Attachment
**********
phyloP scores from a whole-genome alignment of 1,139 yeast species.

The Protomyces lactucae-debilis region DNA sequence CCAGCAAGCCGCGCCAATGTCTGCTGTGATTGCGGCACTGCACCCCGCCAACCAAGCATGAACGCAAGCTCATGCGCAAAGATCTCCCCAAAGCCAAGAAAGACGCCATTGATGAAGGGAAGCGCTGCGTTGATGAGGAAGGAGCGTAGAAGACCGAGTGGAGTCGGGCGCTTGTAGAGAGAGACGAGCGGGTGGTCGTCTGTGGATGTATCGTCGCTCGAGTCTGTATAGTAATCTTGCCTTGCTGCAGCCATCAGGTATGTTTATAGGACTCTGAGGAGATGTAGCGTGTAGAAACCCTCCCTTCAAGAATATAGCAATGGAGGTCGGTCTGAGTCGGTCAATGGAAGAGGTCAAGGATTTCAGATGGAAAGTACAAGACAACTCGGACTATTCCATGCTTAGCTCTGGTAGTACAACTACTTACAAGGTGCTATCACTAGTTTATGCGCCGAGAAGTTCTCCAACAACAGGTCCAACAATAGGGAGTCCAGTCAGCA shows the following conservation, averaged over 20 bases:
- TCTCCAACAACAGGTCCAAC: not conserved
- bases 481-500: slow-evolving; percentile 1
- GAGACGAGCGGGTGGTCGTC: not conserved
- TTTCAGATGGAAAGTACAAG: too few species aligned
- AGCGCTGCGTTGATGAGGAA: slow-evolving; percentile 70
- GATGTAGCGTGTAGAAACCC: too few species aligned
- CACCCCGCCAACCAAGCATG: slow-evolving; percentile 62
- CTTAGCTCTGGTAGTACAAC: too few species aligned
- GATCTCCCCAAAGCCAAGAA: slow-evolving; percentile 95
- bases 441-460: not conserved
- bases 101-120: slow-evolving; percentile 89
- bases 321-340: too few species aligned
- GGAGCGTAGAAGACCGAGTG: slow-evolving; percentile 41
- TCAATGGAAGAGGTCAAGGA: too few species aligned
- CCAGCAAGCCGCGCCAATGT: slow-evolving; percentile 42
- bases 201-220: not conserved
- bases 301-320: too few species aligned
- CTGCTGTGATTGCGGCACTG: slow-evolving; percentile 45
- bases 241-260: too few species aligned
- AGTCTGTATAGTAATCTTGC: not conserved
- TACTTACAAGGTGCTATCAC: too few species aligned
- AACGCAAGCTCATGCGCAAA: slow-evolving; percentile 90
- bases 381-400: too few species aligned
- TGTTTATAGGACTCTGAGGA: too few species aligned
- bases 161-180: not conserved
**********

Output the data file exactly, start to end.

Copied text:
phyloP scores from a whole-genome alignment of 1,139 yeast species.

The Protomyces lactucae-debilis region DNA sequence CCAGCAAGCCGCGCCAATGTCTGCTGTGATTGCGGCACTGCACCCCGCCAACCAAGCATGAACGCAAGCTCATGCGCAAAGATCTCCCCAAAGCCAAGAAAGACGCCATTGATGAAGGGAAGCGCTGCGTTGATGAGGAAGGAGCGTAGAAGACCGAGTGGAGTCGGGCGCTTGTAGAGAGAGACGAGCGGGTGGTCGTCTGTGGATGTATCGTCGCTCGAGTCTGTATAGTAATCTTGCCTTGCTGCAGCCATCAGGTATGTTTATAGGACTCTGAGGAGATGTAGCGTGTAGAAACCCTCCCTTCAAGAATATAGCAATGGAGGTCGGTCTGAGTCGGTCAATGGAAGAGGTCAAGGATTTCAGATGGAAAGTACAAGACAACTCGGACTATTCCATGCTTAGCTCTGGTAGTACAACTACTTACAAGGTGCTATCACTAGTTTATGCGCCGAGAAGTTCTCCAACAACAGGTCCAACAATAGGGAGTCCAGTCAGCA shows the following conservation, averaged over 20 bases:
- TCTCCAACAACAGGTCCAAC: not conserved
- bases 481-500: slow-evolving; percentile 1
- GAGACGAGCGGGTGGTCGTC: not conserved
- TTTCAGATGGAAAGTACAAG: too few species aligned
- AGCGCTGCGTTGATGAGGAA: slow-evolving; percentile 70
- GATGTAGCGTGTAGAAACCC: too few species aligned
- CACCCCGCCAACCAAGCATG: slow-evolving; percentile 62
- CTTAGCTCTGGTAGTACAAC: too few species aligned
- GATCTCCCCAAAGCCAAGAA: slow-evolving; percentile 95
- bases 441-460: not conserved
- bases 101-120: slow-evolving; percentile 89
- bases 321-340: too few species aligned
- GGAGCGTAGAAGACCGAGTG: slow-evolving; percentile 41
- TCAATGGAAGAGGTCAAGGA: too few species aligned
- CCAGCAAGCCGCGCCAATGT: slow-evolving; percentile 42
- bases 201-220: not conserved
- bases 301-320: too few species aligned
- CTGCTGTGATTGCGGCACTG: slow-evolving; percentile 45
- bases 241-260: too few species aligned
- AGTCTGTATAGTAATCTTGC: not conserved
- TACTTACAAGGTGCTATCAC: too few species aligned
- AACGCAAGCTCATGCGCAAA: slow-evolving; percentile 90
- bases 381-400: too few species aligned
- TGTTTATAGGACTCTGAGGA: too few species aligned
- bases 161-180: not conserved